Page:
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Rules of Work. Goals and Plans

Rules of Work

Rule 3: Goals and Plans

Rule 3.1: Know your short-term goals

TTO – What level is called short term?

It’s up to you.

I’m busy with three short-term plans:

a monthly plan,

a yearly plan,

and a 5 year plan.

This seems to give me enough information to plan my workload.

My short-term plan affects my family.

I can go on vacation,

change schools,

fix up the house or garden,


Christmas and the like.

* In the 1-month short-term plan,

you must list your current tasks

– due date,

priority plan,

daily routine.

That’s what you’re doing.

* In the 1-year short-term plan,

you make a list of projects that are being conceived

and are being discussed.

That’s for things that are planned rather than work in progress.

* Your 5-year plan should be for ideas,





Those are the things you hope to do one day.

Your long-term plan will include a path to your goal.

A short-term plan within 5 years will be the steps for you

to implement that long-term plan.

I will record the results of the three short-term plans separately.

The monthly plan is written on a piece of cardboard on the table.

On it will be a checkered sheet of deadlines,


and other to-dos.

It might look a bit like a calendar,

but it doesn’t list the days in a row like a calendar.

I’ll put my 1-year plan on the wall.

It’s not a chart or a year planner

but again just a piece of paper with 12 little boxes.

Each box is a month with information related to what

I want to do during that time.

That’s what I want to do more than I have to.

This is a short-term plan,

not a to-do list,

not a calendar or agenda.

I work for a salary so I have to work.

The work being done in a month

or a year plan is “bread and butter” for me.

It includes projects I want to do

and projects I have to do.

The things I have to do are bread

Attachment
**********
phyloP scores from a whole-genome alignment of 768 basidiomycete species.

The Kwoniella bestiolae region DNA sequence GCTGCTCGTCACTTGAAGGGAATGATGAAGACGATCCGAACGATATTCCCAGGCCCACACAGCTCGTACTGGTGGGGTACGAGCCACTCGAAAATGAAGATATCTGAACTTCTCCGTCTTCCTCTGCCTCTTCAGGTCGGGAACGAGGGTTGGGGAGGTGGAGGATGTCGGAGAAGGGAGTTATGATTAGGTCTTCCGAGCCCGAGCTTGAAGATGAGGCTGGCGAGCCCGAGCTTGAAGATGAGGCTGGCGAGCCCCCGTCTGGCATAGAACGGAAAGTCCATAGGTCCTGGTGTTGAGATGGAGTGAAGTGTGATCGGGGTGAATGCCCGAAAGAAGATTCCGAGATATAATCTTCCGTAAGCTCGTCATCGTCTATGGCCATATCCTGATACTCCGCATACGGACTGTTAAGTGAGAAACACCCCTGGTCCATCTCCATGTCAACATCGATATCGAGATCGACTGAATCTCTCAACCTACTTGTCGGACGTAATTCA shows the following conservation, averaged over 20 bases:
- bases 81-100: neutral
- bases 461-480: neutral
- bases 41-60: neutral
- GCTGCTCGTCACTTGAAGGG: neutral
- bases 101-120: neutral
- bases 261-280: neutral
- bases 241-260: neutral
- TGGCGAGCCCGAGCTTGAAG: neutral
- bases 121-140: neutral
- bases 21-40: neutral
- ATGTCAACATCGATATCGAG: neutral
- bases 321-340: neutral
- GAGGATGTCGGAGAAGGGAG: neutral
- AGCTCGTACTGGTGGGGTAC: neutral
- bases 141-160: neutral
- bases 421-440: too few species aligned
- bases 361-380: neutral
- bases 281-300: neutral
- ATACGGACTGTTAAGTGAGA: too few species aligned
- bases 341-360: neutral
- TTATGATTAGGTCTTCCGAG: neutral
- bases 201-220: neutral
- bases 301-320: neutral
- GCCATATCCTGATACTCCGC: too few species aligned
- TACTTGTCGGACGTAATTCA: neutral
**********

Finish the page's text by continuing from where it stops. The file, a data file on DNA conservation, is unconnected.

and the things I want to do are butter,

just like this book helps you to plan

and write it at the same time.

The 5-year plan will give me a general direction

– what I want to do in these 5 years.

Your short-term plan includes both the things

you have to do but mainly the things you want to do.

The shorter the deadline,

the more it will be like your schedule

and different from your wish list.

Every plan needs practical steps

to carry out what is stated in the plan.

Otherwise they will not be called plans but just vague ideas.

In every plan you should make room for the unexpected.

If someone suddenly calls you about something,

you can’t hang up

because it’s not part of your plan.

You need to be flexible

Rule 3.2: Study the promotion system

TTO – When you start a business,

you will be at the bottom

and you will look up at your boss,


or CEO with a mixture of awe and awe.

Of course,

one day,

you will be older,

gain more experience and reach a higher position.

You will either follow the predetermined path or find your own.

The vast majority of people think that’s what promotion is.

They wander forward,

sometimes getting lost,

and stopping where they feel comfortable,


and happy.

That’s all.

Game over.

The ending is sad unless you want it too.

However, if you are a rule-of-thumb then I doubt it.

A person who abides by the rules of the game never wanders

or allows himself to go anywhere.

You plan.

You understand the steps to take and use it.

You understand how many steps it takes

to get from location A to location B

and understand all the ways to a certain Z location.

You must research the promotion system

if you are going to join and benefit from it.

It is useless to sit back

and wait for something to happen naturally,

waiting for fate to extend its hand

and take you to a higher position.

You have to seize the opportunity

and create your own luck.

You must know exactly how to avoid ruts

and elevate yourself in the system.

So what is the promotion system in your industry and do you know?

Have you studied that system?

Take a look at the profiles of successful people who came before you.

If you haven’t had a chance yet,

wait for luck to come your way.

This can happen and you will get what you want.

But it’s not certain.